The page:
David Keyte, co-founder and designer gave us a rundown on 'Handloom Denim' a much loved fabric featured in our SS21 collection.


You can view our Handloom denim selection here.

"Indigo dyeing of fabric was not invented in the US or in Japan but in India. The long and rich history of indigo dyeing of fabrics using real plant-based dye continues to this day, mostly confined to small scale production by village artisans on handlooms. In the case of our own ‘Handloom Denim, it is produced by small scale production in Gujarat, India, a traditional skill being preserved and encouraged by locally based nonprofit organisations to support local business and local employment and to prevent further migration to the cities, thus maintaining those traditional techniques.


We produce two weights of fabric through this method; one shirt weight and one a more true denim weight using locally produced slub yarns with an ecru or natural un-dyed warp and indigo weft - producing what we think is a wonderful irregular and unique fabric. Made in lengths of cloth approximately 20m long and 90cm wide, each piece will make approximately 5 jackets and with the hand-dyeing of the yarns and nature of the hand process of the weaving, it really means each piece is truly unique.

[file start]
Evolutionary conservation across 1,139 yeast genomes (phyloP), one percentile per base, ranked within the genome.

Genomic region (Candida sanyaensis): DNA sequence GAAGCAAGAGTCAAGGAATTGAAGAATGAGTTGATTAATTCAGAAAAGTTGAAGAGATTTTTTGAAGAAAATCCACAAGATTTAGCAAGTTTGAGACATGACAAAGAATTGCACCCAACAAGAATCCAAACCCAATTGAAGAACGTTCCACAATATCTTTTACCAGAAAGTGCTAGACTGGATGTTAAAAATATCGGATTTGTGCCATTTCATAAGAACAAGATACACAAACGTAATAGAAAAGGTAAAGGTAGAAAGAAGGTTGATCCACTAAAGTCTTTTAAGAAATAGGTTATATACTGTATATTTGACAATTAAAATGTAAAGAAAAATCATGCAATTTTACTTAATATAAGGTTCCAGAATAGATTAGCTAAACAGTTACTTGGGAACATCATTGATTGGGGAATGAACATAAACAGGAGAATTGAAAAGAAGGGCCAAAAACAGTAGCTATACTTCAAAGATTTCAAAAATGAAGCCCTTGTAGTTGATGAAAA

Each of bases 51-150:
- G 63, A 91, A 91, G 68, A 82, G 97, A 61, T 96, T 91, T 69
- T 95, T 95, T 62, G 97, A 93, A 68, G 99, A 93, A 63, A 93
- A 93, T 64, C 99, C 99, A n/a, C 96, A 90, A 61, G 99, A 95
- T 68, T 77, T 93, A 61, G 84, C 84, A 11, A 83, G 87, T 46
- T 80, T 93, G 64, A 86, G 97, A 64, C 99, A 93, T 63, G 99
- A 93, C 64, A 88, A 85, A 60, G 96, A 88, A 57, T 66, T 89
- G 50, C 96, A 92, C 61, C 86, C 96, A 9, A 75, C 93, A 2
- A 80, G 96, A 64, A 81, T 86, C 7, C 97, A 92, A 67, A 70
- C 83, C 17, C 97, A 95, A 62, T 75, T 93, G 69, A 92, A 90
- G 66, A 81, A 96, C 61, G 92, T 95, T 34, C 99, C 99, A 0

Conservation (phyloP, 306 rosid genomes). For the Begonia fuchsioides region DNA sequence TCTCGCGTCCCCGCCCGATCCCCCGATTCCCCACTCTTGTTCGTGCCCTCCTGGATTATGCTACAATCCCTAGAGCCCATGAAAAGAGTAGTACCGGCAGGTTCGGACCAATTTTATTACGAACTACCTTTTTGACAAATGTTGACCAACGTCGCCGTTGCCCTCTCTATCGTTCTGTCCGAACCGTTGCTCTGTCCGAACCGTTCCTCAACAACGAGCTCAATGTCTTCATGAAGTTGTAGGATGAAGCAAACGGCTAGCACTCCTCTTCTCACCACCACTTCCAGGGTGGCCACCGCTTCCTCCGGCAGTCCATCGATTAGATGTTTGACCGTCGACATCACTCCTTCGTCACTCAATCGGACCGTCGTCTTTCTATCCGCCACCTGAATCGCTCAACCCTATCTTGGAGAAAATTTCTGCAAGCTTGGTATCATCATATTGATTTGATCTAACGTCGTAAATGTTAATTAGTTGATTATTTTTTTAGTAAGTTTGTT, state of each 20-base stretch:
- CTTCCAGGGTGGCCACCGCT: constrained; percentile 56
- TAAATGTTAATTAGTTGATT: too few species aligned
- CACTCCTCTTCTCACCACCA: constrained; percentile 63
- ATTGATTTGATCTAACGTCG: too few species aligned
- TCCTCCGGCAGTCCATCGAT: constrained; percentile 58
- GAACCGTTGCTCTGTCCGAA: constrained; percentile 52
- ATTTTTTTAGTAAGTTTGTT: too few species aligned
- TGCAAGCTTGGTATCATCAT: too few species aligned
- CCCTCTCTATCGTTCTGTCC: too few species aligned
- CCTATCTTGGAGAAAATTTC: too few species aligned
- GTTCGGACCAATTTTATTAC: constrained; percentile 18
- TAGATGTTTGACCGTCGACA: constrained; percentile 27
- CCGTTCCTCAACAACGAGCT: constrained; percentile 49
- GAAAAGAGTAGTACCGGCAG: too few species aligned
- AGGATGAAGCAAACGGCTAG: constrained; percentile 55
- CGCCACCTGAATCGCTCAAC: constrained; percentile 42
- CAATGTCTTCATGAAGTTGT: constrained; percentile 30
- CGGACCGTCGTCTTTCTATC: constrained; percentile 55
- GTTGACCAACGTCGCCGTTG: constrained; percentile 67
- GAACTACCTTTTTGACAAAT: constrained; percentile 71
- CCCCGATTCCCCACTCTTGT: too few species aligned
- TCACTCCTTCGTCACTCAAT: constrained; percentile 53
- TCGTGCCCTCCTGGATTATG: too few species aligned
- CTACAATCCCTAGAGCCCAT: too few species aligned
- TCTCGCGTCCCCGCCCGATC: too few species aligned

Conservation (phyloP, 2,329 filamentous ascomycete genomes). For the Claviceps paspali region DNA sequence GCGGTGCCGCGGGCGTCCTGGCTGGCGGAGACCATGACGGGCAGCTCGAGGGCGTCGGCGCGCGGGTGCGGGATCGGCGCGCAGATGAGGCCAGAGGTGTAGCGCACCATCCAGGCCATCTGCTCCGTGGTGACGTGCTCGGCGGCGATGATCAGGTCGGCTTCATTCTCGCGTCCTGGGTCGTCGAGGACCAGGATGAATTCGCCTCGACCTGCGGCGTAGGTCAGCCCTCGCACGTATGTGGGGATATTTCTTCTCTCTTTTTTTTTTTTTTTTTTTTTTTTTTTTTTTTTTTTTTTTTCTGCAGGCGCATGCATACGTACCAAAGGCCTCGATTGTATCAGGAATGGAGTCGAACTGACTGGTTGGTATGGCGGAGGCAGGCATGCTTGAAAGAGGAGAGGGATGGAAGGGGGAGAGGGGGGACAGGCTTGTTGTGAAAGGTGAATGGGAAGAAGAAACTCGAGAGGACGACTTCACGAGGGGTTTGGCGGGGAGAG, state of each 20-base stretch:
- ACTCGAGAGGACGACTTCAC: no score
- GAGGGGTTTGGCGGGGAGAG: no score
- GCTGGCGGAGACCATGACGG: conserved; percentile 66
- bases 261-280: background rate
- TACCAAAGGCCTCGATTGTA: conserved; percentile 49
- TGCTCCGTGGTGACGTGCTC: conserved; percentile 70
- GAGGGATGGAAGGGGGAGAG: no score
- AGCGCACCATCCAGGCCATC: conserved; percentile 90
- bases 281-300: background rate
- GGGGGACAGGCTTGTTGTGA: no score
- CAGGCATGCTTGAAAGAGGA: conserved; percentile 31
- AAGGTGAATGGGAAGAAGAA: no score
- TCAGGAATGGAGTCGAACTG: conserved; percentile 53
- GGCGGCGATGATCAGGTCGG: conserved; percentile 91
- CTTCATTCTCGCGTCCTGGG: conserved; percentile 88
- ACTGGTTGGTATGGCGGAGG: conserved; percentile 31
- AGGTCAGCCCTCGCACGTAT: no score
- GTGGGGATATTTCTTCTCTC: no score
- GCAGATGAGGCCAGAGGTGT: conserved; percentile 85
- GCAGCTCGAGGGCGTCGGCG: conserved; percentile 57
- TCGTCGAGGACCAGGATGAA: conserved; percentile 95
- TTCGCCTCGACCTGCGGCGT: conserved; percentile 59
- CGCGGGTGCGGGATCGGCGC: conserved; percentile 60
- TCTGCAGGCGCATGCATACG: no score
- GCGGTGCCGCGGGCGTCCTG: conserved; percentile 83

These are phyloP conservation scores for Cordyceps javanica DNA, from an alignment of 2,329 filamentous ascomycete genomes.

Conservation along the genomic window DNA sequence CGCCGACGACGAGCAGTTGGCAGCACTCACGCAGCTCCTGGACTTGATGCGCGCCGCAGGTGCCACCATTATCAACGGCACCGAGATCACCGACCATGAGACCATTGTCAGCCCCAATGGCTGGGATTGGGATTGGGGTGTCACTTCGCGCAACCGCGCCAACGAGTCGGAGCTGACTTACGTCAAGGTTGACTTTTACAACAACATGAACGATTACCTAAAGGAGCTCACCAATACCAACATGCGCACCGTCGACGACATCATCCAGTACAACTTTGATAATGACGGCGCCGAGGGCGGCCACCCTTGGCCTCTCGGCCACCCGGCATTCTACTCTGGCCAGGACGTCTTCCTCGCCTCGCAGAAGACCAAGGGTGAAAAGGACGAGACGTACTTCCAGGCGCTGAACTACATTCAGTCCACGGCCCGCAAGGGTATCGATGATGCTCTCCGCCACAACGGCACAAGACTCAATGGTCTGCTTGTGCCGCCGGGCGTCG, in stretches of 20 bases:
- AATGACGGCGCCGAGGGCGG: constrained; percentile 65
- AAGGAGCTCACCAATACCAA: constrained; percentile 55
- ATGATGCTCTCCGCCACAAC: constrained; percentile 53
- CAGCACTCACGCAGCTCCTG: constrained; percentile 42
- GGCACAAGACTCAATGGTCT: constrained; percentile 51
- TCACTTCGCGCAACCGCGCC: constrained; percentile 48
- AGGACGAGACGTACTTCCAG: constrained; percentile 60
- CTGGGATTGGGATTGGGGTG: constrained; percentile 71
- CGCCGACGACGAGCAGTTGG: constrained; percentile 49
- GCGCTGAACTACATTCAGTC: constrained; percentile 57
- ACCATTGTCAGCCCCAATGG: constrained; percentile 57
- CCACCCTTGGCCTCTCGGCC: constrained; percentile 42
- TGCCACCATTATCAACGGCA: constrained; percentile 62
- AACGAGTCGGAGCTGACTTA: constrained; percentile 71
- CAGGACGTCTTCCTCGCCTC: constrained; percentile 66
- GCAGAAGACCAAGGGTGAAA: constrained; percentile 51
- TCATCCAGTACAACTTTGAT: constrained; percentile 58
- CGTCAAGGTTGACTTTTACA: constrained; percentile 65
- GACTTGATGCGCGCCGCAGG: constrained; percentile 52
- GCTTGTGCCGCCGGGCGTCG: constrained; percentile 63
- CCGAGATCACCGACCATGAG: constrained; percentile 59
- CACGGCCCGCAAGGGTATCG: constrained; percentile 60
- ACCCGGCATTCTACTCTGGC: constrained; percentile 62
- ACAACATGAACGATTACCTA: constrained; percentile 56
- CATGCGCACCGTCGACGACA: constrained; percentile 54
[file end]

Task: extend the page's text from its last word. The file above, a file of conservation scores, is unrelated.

Over time this will fade and create a history of its own. Indigo dyeing also comes with a word of warning... Real Indigo - so loved by the Japanese - can create quite a shock for first-time wearers as the colour can be somewhat transferable. It will come off onto your white T-shirt and your white leather sofa ( if your living in the 1980s) so be careful for the first time you wear it. The transfer decreases as you wash and we also wash each garment once before we package.


universal works directors wearing handloom indigo denim


Stephanie wearing the Handloom Tie Front Jacket, David wearing the Handloom Labour Jacket II.


universal works denim



You can view our 'Handloom Denim' selection here.